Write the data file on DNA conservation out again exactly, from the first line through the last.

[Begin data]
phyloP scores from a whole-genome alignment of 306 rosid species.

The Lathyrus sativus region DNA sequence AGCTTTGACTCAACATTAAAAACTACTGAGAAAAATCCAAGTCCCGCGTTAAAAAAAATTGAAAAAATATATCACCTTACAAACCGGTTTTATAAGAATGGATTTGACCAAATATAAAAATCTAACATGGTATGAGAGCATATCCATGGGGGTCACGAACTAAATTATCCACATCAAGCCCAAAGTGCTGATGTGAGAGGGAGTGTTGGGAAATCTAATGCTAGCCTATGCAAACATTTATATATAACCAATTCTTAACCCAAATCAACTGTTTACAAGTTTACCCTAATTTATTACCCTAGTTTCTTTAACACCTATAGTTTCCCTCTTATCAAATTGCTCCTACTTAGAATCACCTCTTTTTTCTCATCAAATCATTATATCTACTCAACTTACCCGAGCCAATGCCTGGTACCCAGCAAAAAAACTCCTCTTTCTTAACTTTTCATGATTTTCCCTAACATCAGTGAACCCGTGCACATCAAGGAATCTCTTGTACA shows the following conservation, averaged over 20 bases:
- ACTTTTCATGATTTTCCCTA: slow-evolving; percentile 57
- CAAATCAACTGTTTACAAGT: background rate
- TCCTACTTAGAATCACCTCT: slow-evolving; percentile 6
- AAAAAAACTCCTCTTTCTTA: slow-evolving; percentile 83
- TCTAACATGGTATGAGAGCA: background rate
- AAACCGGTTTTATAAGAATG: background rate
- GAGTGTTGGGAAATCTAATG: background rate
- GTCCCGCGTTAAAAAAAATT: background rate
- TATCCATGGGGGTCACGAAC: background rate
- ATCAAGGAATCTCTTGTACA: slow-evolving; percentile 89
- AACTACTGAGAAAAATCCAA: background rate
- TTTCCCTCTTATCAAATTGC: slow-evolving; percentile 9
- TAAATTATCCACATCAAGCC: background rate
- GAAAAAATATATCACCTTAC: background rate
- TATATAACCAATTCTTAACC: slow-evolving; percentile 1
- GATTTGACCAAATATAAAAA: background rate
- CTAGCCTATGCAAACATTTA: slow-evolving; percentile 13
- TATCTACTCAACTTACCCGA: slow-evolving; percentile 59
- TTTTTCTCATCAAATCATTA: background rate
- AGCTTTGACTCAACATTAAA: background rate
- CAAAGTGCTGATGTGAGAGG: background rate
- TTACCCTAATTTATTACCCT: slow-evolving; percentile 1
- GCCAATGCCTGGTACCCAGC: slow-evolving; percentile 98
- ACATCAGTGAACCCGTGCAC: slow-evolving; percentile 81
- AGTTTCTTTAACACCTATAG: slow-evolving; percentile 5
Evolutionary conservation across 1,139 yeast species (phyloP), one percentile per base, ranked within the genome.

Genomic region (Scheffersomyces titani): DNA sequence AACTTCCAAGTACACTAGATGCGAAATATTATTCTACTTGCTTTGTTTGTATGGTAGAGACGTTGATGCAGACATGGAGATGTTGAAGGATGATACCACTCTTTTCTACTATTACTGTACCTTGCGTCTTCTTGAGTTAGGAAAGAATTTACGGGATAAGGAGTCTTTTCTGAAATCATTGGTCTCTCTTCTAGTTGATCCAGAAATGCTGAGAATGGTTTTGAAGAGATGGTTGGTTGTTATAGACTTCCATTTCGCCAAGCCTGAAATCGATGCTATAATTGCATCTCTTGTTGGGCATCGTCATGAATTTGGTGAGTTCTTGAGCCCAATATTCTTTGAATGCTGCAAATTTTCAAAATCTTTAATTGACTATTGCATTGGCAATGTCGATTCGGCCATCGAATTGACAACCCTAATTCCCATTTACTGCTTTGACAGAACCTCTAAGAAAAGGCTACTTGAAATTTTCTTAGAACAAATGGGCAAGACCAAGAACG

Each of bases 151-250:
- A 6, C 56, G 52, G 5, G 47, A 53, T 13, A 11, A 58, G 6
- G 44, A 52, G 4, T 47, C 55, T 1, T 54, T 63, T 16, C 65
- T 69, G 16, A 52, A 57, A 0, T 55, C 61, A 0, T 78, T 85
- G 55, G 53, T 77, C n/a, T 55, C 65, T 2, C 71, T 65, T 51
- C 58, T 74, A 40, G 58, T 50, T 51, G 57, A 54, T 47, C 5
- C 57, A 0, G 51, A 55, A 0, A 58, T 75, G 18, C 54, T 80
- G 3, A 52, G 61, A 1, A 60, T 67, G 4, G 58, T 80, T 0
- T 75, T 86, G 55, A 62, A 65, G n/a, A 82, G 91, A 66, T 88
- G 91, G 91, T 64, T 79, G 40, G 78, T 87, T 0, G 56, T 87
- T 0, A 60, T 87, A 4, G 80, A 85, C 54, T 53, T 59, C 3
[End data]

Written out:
phyloP scores from a whole-genome alignment of 306 rosid species.

The Lathyrus sativus region DNA sequence AGCTTTGACTCAACATTAAAAACTACTGAGAAAAATCCAAGTCCCGCGTTAAAAAAAATTGAAAAAATATATCACCTTACAAACCGGTTTTATAAGAATGGATTTGACCAAATATAAAAATCTAACATGGTATGAGAGCATATCCATGGGGGTCACGAACTAAATTATCCACATCAAGCCCAAAGTGCTGATGTGAGAGGGAGTGTTGGGAAATCTAATGCTAGCCTATGCAAACATTTATATATAACCAATTCTTAACCCAAATCAACTGTTTACAAGTTTACCCTAATTTATTACCCTAGTTTCTTTAACACCTATAGTTTCCCTCTTATCAAATTGCTCCTACTTAGAATCACCTCTTTTTTCTCATCAAATCATTATATCTACTCAACTTACCCGAGCCAATGCCTGGTACCCAGCAAAAAAACTCCTCTTTCTTAACTTTTCATGATTTTCCCTAACATCAGTGAACCCGTGCACATCAAGGAATCTCTTGTACA shows the following conservation, averaged over 20 bases:
- ACTTTTCATGATTTTCCCTA: slow-evolving; percentile 57
- CAAATCAACTGTTTACAAGT: background rate
- TCCTACTTAGAATCACCTCT: slow-evolving; percentile 6
- AAAAAAACTCCTCTTTCTTA: slow-evolving; percentile 83
- TCTAACATGGTATGAGAGCA: background rate
- AAACCGGTTTTATAAGAATG: background rate
- GAGTGTTGGGAAATCTAATG: background rate
- GTCCCGCGTTAAAAAAAATT: background rate
- TATCCATGGGGGTCACGAAC: background rate
- ATCAAGGAATCTCTTGTACA: slow-evolving; percentile 89
- AACTACTGAGAAAAATCCAA: background rate
- TTTCCCTCTTATCAAATTGC: slow-evolving; percentile 9
- TAAATTATCCACATCAAGCC: background rate
- GAAAAAATATATCACCTTAC: background rate
- TATATAACCAATTCTTAACC: slow-evolving; percentile 1
- GATTTGACCAAATATAAAAA: background rate
- CTAGCCTATGCAAACATTTA: slow-evolving; percentile 13
- TATCTACTCAACTTACCCGA: slow-evolving; percentile 59
- TTTTTCTCATCAAATCATTA: background rate
- AGCTTTGACTCAACATTAAA: background rate
- CAAAGTGCTGATGTGAGAGG: background rate
- TTACCCTAATTTATTACCCT: slow-evolving; percentile 1
- GCCAATGCCTGGTACCCAGC: slow-evolving; percentile 98
- ACATCAGTGAACCCGTGCAC: slow-evolving; percentile 81
- AGTTTCTTTAACACCTATAG: slow-evolving; percentile 5
Evolutionary conservation across 1,139 yeast species (phyloP), one percentile per base, ranked within the genome.

Genomic region (Scheffersomyces titani): DNA sequence AACTTCCAAGTACACTAGATGCGAAATATTATTCTACTTGCTTTGTTTGTATGGTAGAGACGTTGATGCAGACATGGAGATGTTGAAGGATGATACCACTCTTTTCTACTATTACTGTACCTTGCGTCTTCTTGAGTTAGGAAAGAATTTACGGGATAAGGAGTCTTTTCTGAAATCATTGGTCTCTCTTCTAGTTGATCCAGAAATGCTGAGAATGGTTTTGAAGAGATGGTTGGTTGTTATAGACTTCCATTTCGCCAAGCCTGAAATCGATGCTATAATTGCATCTCTTGTTGGGCATCGTCATGAATTTGGTGAGTTCTTGAGCCCAATATTCTTTGAATGCTGCAAATTTTCAAAATCTTTAATTGACTATTGCATTGGCAATGTCGATTCGGCCATCGAATTGACAACCCTAATTCCCATTTACTGCTTTGACAGAACCTCTAAGAAAAGGCTACTTGAAATTTTCTTAGAACAAATGGGCAAGACCAAGAACG

Each of bases 151-250:
- A 6, C 56, G 52, G 5, G 47, A 53, T 13, A 11, A 58, G 6
- G 44, A 52, G 4, T 47, C 55, T 1, T 54, T 63, T 16, C 65
- T 69, G 16, A 52, A 57, A 0, T 55, C 61, A 0, T 78, T 85
- G 55, G 53, T 77, C n/a, T 55, C 65, T 2, C 71, T 65, T 51
- C 58, T 74, A 40, G 58, T 50, T 51, G 57, A 54, T 47, C 5
- C 57, A 0, G 51, A 55, A 0, A 58, T 75, G 18, C 54, T 80
- G 3, A 52, G 61, A 1, A 60, T 67, G 4, G 58, T 80, T 0
- T 75, T 86, G 55, A 62, A 65, G n/a, A 82, G 91, A 66, T 88
- G 91, G 91, T 64, T 79, G 40, G 78, T 87, T 0, G 56, T 87
- T 0, A 60, T 87, A 4, G 80, A 85, C 54, T 53, T 59, C 3